Questioning the Locals | Mary Jo Wagner

How do you plan to spend your retirement?

V1 Staff

WHO: Mary Jo Wagner
WHAT: Reporter and host of The West Side for Wisconsin Public Radio
LIVES: Eau Claire’s south side, just inside the Town of Washington
IN THE CITY FOR: 23 years

A celebrated and award-winning local radio personality, Mary Jo Wagner retired from the airwaves on July 2 after 20 years at WPR. She got her start in Illinois, after her music education degree failed to earn her a teaching position, and a family transfer to Eau Claire brought her a part-time job at WAXX/WAYY in the late 80s. In 1990, she took on a position at WPR reporting on education and agriculture. In 2002 the regional public affairs show The West Side got its debut, a program that strove to show both sides of controversial topics like the state budget, the smoking ban, gun rights, bear hunting, and Indian logos.

How do you plan to spend your retirement? In my dreams, a sandy beach with 25 books, latte as needed, and a kayak nearby. Interruptions by grandkids and other thinkers welcome. After that week, I’ll put my voice to work for educational purposes and contribute to groups like the Master Singers, Eau Claire Jazz Festival, the Chippewa Valley Youth Symphony, and UW-Eau Claire. Good friends and good music will play a big part of my retirement renewal.

Of all the on-air interviews you’ve done, which was your favorite? A poignant one with Representative Jeff Wood last fall – done as he looked at a future of dealing with addiction, jail sentences, legislative censure, and financial ruin.

Which were you most nervous for? I was so scared before I hosted a debate at UWEC between the four candidates for governor in 2002 that we would lose control of the crowd if they cheered or booed.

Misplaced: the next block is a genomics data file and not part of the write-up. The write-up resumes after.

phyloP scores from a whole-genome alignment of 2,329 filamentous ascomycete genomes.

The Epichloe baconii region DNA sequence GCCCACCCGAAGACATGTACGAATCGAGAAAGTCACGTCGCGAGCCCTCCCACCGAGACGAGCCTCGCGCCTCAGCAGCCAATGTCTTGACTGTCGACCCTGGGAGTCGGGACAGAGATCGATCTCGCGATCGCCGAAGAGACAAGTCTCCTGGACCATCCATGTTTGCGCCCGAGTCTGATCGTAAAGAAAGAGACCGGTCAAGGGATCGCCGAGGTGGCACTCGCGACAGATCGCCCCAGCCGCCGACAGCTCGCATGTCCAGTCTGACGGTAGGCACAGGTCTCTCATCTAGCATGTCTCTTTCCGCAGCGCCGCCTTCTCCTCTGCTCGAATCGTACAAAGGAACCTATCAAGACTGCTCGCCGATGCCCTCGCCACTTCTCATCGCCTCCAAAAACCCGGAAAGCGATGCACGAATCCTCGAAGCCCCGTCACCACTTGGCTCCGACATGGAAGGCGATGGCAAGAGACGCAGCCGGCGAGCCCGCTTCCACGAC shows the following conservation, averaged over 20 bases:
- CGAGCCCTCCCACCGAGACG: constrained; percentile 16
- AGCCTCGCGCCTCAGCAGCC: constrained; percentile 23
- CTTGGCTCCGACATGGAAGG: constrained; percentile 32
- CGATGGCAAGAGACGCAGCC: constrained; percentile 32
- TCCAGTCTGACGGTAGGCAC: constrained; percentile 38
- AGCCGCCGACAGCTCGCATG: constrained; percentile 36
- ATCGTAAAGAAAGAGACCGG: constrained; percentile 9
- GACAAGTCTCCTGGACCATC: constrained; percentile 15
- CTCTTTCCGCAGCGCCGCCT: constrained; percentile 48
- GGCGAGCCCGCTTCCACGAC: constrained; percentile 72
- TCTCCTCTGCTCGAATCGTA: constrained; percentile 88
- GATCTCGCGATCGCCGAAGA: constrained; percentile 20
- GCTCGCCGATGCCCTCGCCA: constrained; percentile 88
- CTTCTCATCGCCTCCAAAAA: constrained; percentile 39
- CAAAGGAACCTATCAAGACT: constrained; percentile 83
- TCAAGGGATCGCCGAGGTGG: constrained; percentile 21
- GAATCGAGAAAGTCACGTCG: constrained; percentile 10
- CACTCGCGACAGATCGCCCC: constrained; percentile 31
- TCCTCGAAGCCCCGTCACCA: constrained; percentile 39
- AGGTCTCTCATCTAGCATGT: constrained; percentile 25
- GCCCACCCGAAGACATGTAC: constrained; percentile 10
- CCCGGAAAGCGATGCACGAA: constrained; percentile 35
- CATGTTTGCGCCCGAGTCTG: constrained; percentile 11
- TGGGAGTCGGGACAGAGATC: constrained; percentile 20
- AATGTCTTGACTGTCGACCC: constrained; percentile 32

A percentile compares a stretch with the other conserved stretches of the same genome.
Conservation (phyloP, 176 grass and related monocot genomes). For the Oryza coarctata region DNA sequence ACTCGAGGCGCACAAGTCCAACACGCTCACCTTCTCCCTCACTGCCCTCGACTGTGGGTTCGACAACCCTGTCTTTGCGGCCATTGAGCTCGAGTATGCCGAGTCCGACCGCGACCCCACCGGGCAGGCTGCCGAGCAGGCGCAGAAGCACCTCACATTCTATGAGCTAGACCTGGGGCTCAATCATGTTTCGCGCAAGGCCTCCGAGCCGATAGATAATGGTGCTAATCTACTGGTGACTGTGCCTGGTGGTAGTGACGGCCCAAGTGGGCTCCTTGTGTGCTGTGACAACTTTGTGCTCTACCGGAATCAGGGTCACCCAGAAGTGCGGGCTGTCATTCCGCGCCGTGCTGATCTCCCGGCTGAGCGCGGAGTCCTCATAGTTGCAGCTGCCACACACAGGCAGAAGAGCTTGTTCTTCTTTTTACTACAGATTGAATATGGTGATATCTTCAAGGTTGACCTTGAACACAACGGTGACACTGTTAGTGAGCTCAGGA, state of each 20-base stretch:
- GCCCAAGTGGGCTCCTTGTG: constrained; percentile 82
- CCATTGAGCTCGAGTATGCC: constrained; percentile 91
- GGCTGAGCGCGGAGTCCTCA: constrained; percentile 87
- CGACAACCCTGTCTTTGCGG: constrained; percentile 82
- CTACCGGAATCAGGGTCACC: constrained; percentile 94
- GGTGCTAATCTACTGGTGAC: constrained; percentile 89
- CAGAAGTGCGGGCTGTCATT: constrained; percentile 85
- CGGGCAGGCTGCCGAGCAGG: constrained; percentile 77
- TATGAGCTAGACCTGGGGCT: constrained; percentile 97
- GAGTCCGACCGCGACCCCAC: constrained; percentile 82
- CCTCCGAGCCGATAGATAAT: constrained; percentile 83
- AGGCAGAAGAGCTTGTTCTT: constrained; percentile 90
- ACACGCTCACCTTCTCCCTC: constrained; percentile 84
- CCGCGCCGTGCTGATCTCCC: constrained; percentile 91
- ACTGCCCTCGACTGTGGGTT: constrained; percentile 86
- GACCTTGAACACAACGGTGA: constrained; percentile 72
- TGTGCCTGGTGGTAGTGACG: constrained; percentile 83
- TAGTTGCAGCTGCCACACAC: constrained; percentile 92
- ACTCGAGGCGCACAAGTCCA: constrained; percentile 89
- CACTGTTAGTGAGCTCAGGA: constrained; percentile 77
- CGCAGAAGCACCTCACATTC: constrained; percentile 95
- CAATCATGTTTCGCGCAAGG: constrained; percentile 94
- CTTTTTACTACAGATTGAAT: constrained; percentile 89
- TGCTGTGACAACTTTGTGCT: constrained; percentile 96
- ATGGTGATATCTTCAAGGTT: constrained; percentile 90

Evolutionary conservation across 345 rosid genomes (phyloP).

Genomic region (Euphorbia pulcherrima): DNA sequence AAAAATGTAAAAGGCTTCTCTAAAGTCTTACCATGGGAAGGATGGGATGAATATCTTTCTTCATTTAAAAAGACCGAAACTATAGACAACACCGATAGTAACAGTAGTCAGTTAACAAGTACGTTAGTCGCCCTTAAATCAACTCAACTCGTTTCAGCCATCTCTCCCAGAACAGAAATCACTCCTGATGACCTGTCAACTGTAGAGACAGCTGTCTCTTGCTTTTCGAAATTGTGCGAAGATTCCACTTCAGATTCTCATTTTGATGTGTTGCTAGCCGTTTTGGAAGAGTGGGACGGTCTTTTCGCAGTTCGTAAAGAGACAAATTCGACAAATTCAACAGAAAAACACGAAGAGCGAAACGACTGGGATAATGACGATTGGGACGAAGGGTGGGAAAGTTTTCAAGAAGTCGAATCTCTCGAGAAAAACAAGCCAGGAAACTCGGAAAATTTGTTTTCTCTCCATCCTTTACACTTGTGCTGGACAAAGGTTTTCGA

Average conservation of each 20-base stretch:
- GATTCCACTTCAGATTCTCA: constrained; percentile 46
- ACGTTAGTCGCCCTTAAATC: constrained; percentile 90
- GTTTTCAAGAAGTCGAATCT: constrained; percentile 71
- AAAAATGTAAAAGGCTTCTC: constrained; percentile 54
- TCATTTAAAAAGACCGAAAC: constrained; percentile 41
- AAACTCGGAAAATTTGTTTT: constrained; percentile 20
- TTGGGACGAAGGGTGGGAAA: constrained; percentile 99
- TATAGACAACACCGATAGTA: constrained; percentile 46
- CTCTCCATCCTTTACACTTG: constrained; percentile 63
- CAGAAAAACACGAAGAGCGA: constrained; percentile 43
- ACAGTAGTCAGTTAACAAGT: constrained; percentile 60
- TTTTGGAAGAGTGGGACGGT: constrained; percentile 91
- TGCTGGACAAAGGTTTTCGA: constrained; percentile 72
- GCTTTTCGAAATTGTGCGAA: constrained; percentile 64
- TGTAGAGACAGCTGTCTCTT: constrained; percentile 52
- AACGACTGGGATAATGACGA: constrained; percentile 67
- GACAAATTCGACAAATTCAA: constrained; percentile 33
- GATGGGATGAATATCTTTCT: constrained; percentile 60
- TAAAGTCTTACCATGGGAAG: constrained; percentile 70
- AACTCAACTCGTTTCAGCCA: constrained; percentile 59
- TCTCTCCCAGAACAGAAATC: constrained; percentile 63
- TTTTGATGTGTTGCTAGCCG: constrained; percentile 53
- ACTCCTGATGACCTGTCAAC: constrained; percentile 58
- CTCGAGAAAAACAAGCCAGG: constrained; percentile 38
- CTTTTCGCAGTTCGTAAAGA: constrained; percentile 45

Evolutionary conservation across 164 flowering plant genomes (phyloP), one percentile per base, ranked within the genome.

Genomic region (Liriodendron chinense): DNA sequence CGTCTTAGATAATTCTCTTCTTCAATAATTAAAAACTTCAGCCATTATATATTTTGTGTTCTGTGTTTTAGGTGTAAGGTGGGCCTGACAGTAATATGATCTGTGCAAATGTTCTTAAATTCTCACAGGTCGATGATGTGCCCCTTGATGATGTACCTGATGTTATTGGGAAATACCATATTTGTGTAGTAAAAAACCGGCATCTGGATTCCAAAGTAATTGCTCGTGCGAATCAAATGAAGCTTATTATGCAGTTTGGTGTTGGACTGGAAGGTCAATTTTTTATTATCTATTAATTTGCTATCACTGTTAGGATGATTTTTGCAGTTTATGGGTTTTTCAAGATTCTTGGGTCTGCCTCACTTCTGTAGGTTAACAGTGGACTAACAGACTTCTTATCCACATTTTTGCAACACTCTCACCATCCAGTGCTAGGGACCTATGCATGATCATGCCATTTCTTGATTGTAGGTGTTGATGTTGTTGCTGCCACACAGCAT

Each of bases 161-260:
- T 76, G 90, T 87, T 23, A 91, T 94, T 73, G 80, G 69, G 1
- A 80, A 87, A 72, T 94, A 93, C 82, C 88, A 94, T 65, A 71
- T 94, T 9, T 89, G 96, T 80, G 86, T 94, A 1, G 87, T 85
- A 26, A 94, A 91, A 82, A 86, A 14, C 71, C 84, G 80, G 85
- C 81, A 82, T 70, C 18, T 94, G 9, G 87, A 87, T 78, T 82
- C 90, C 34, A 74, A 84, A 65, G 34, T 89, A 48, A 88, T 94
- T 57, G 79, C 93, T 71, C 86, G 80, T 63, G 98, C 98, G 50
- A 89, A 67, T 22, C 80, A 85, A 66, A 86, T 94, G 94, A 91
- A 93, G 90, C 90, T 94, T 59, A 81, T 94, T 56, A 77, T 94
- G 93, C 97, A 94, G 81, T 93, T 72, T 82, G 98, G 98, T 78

As a teacher, I know education is an issue close to your heart. What do you make of the atmosphere in education right now?  What a shame that nurturing youngsters – the next generation of thinkers and taxpayers – who need to be turned on to reading, problem solving, and hatching ideas are caught in the middle of the caustic, political debate over whether to spend money on things like class size, field trips, and music and art programs.

What frustrates you about the Chippewa Valley? Eau Claire could use a place to lounge/eat/have a glass of wine near the river or a lake – think UW-Madison Memorial Union. That, and there’s so many cultural things to go to I can’t get my lawn mowed.

What sort of economic development would you like to see in our area? I realize infill is important, but something at St. Bede’s could be, too – a college, environmental center, spiritual retreat center, or other training camp that attracts people from all over to this region.

What’s your favorite local festival? Eau Claire Jazz Festival – we are on the big map because of this event. The soloists who curl their gazillion notes around our ears give me goose bumps every year.

Death bed, one meal from a local restaurant, what would it be? Salmon, rice, and vegetables at Mona Lisa’s with a decadent glass of red wine

Describe your last encounter with the police department. Had to call 911 when an older gas pump failed to shut off automatically and gas spewed all over the ground. Employees lacked training in how to handle an environmental and fire hazard. I was washing my car windows while pumping so was at fault for not watching for equipment flaws.

What book, TV show, or movie would you recommend to city council? Sex & the City and its sequel – need a romantic flare to the city’s appeal that attracts high heels and balances the ‘boots’ theme.

What’s your favorite local shop/store? Coffee Grounds – a place that specializes in coffee knows whereof Norwegians were birthed.

Other than WPR, what’s your favorite station and program? Chippewa Valley Community Television/radio and NPR’s Morning Edition 89.7

You’re in a Radio Voice Superiority contest with John Murphy, George House, and Curt St. John. Who’s gonna take the cake? The prize goes to whoever can say “judiciary” four times and get it right without laughing. Geez, it sounds like it’s time for me to get a life.

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